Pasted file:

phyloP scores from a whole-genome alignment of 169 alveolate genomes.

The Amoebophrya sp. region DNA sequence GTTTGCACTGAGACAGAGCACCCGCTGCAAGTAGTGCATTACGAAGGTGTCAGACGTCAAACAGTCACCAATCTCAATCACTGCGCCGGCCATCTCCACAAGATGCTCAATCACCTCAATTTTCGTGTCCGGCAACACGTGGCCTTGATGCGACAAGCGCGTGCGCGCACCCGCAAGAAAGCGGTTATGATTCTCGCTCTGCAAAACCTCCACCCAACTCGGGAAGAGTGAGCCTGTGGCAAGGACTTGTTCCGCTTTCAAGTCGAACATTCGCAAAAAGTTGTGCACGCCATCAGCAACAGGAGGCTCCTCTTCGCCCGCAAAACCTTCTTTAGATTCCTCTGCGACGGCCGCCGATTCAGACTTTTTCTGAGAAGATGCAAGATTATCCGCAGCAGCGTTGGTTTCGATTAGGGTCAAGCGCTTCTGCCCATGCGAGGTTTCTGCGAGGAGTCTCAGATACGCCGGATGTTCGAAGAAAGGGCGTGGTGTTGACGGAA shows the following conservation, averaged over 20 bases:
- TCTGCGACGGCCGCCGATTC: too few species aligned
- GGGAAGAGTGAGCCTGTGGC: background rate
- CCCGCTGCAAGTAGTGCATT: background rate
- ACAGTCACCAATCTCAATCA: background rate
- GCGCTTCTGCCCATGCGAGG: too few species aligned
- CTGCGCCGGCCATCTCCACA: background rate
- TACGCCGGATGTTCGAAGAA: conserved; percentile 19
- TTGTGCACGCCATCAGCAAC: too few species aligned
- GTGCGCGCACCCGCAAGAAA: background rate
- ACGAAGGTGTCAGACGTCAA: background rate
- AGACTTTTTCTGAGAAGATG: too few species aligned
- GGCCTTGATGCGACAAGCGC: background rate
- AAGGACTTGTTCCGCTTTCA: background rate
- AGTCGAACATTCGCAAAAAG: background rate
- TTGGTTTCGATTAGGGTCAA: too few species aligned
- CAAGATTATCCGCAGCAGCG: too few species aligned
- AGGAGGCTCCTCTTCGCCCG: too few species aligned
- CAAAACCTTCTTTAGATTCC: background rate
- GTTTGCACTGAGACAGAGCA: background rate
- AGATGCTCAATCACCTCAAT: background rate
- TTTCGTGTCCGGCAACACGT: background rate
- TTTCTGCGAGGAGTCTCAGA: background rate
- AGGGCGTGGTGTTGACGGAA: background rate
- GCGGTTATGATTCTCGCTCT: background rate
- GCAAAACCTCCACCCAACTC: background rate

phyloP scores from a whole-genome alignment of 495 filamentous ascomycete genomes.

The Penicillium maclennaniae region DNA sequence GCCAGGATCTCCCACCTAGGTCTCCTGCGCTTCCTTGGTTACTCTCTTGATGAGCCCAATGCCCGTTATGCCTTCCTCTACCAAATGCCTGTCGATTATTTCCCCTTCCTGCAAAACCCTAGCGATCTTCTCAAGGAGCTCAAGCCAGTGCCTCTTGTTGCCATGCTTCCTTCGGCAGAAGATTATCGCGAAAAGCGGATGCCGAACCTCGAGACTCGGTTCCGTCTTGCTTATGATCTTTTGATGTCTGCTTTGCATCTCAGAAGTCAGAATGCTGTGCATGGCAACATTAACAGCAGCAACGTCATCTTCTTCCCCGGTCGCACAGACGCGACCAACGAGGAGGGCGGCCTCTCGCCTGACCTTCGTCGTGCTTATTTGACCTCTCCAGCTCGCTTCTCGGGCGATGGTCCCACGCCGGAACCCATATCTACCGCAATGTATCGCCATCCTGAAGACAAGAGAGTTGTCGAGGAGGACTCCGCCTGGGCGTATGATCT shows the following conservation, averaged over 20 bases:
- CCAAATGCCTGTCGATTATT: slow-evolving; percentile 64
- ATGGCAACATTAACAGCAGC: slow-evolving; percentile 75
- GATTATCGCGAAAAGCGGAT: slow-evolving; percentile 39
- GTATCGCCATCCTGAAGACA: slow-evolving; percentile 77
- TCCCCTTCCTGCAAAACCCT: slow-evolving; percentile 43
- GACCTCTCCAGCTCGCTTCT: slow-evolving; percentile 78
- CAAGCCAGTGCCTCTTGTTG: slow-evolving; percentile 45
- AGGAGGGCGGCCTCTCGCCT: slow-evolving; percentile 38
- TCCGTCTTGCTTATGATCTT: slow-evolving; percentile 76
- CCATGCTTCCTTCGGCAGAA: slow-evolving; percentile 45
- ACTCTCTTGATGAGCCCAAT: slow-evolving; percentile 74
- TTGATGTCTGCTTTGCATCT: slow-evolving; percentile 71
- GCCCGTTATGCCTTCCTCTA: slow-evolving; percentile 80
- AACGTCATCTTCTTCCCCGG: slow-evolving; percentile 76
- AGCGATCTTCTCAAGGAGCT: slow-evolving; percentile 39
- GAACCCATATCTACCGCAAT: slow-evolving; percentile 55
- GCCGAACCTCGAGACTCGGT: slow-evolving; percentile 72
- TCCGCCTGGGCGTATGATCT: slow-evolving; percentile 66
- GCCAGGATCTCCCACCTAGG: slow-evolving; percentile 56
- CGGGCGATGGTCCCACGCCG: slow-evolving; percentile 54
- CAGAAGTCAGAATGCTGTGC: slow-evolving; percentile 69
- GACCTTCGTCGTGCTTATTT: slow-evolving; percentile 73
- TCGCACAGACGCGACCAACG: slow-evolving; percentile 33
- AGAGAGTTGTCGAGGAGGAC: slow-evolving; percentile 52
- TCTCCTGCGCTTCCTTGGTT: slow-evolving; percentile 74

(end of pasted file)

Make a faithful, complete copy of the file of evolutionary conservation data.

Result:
phyloP scores from a whole-genome alignment of 169 alveolate genomes.

The Amoebophrya sp. region DNA sequence GTTTGCACTGAGACAGAGCACCCGCTGCAAGTAGTGCATTACGAAGGTGTCAGACGTCAAACAGTCACCAATCTCAATCACTGCGCCGGCCATCTCCACAAGATGCTCAATCACCTCAATTTTCGTGTCCGGCAACACGTGGCCTTGATGCGACAAGCGCGTGCGCGCACCCGCAAGAAAGCGGTTATGATTCTCGCTCTGCAAAACCTCCACCCAACTCGGGAAGAGTGAGCCTGTGGCAAGGACTTGTTCCGCTTTCAAGTCGAACATTCGCAAAAAGTTGTGCACGCCATCAGCAACAGGAGGCTCCTCTTCGCCCGCAAAACCTTCTTTAGATTCCTCTGCGACGGCCGCCGATTCAGACTTTTTCTGAGAAGATGCAAGATTATCCGCAGCAGCGTTGGTTTCGATTAGGGTCAAGCGCTTCTGCCCATGCGAGGTTTCTGCGAGGAGTCTCAGATACGCCGGATGTTCGAAGAAAGGGCGTGGTGTTGACGGAA shows the following conservation, averaged over 20 bases:
- TCTGCGACGGCCGCCGATTC: too few species aligned
- GGGAAGAGTGAGCCTGTGGC: background rate
- CCCGCTGCAAGTAGTGCATT: background rate
- ACAGTCACCAATCTCAATCA: background rate
- GCGCTTCTGCCCATGCGAGG: too few species aligned
- CTGCGCCGGCCATCTCCACA: background rate
- TACGCCGGATGTTCGAAGAA: conserved; percentile 19
- TTGTGCACGCCATCAGCAAC: too few species aligned
- GTGCGCGCACCCGCAAGAAA: background rate
- ACGAAGGTGTCAGACGTCAA: background rate
- AGACTTTTTCTGAGAAGATG: too few species aligned
- GGCCTTGATGCGACAAGCGC: background rate
- AAGGACTTGTTCCGCTTTCA: background rate
- AGTCGAACATTCGCAAAAAG: background rate
- TTGGTTTCGATTAGGGTCAA: too few species aligned
- CAAGATTATCCGCAGCAGCG: too few species aligned
- AGGAGGCTCCTCTTCGCCCG: too few species aligned
- CAAAACCTTCTTTAGATTCC: background rate
- GTTTGCACTGAGACAGAGCA: background rate
- AGATGCTCAATCACCTCAAT: background rate
- TTTCGTGTCCGGCAACACGT: background rate
- TTTCTGCGAGGAGTCTCAGA: background rate
- AGGGCGTGGTGTTGACGGAA: background rate
- GCGGTTATGATTCTCGCTCT: background rate
- GCAAAACCTCCACCCAACTC: background rate

phyloP scores from a whole-genome alignment of 495 filamentous ascomycete genomes.

The Penicillium maclennaniae region DNA sequence GCCAGGATCTCCCACCTAGGTCTCCTGCGCTTCCTTGGTTACTCTCTTGATGAGCCCAATGCCCGTTATGCCTTCCTCTACCAAATGCCTGTCGATTATTTCCCCTTCCTGCAAAACCCTAGCGATCTTCTCAAGGAGCTCAAGCCAGTGCCTCTTGTTGCCATGCTTCCTTCGGCAGAAGATTATCGCGAAAAGCGGATGCCGAACCTCGAGACTCGGTTCCGTCTTGCTTATGATCTTTTGATGTCTGCTTTGCATCTCAGAAGTCAGAATGCTGTGCATGGCAACATTAACAGCAGCAACGTCATCTTCTTCCCCGGTCGCACAGACGCGACCAACGAGGAGGGCGGCCTCTCGCCTGACCTTCGTCGTGCTTATTTGACCTCTCCAGCTCGCTTCTCGGGCGATGGTCCCACGCCGGAACCCATATCTACCGCAATGTATCGCCATCCTGAAGACAAGAGAGTTGTCGAGGAGGACTCCGCCTGGGCGTATGATCT shows the following conservation, averaged over 20 bases:
- CCAAATGCCTGTCGATTATT: slow-evolving; percentile 64
- ATGGCAACATTAACAGCAGC: slow-evolving; percentile 75
- GATTATCGCGAAAAGCGGAT: slow-evolving; percentile 39
- GTATCGCCATCCTGAAGACA: slow-evolving; percentile 77
- TCCCCTTCCTGCAAAACCCT: slow-evolving; percentile 43
- GACCTCTCCAGCTCGCTTCT: slow-evolving; percentile 78
- CAAGCCAGTGCCTCTTGTTG: slow-evolving; percentile 45
- AGGAGGGCGGCCTCTCGCCT: slow-evolving; percentile 38
- TCCGTCTTGCTTATGATCTT: slow-evolving; percentile 76
- CCATGCTTCCTTCGGCAGAA: slow-evolving; percentile 45
- ACTCTCTTGATGAGCCCAAT: slow-evolving; percentile 74
- TTGATGTCTGCTTTGCATCT: slow-evolving; percentile 71
- GCCCGTTATGCCTTCCTCTA: slow-evolving; percentile 80
- AACGTCATCTTCTTCCCCGG: slow-evolving; percentile 76
- AGCGATCTTCTCAAGGAGCT: slow-evolving; percentile 39
- GAACCCATATCTACCGCAAT: slow-evolving; percentile 55
- GCCGAACCTCGAGACTCGGT: slow-evolving; percentile 72
- TCCGCCTGGGCGTATGATCT: slow-evolving; percentile 66
- GCCAGGATCTCCCACCTAGG: slow-evolving; percentile 56
- CGGGCGATGGTCCCACGCCG: slow-evolving; percentile 54
- CAGAAGTCAGAATGCTGTGC: slow-evolving; percentile 69
- GACCTTCGTCGTGCTTATTT: slow-evolving; percentile 73
- TCGCACAGACGCGACCAACG: slow-evolving; percentile 33
- AGAGAGTTGTCGAGGAGGAC: slow-evolving; percentile 52
- TCTCCTGCGCTTCCTTGGTT: slow-evolving; percentile 74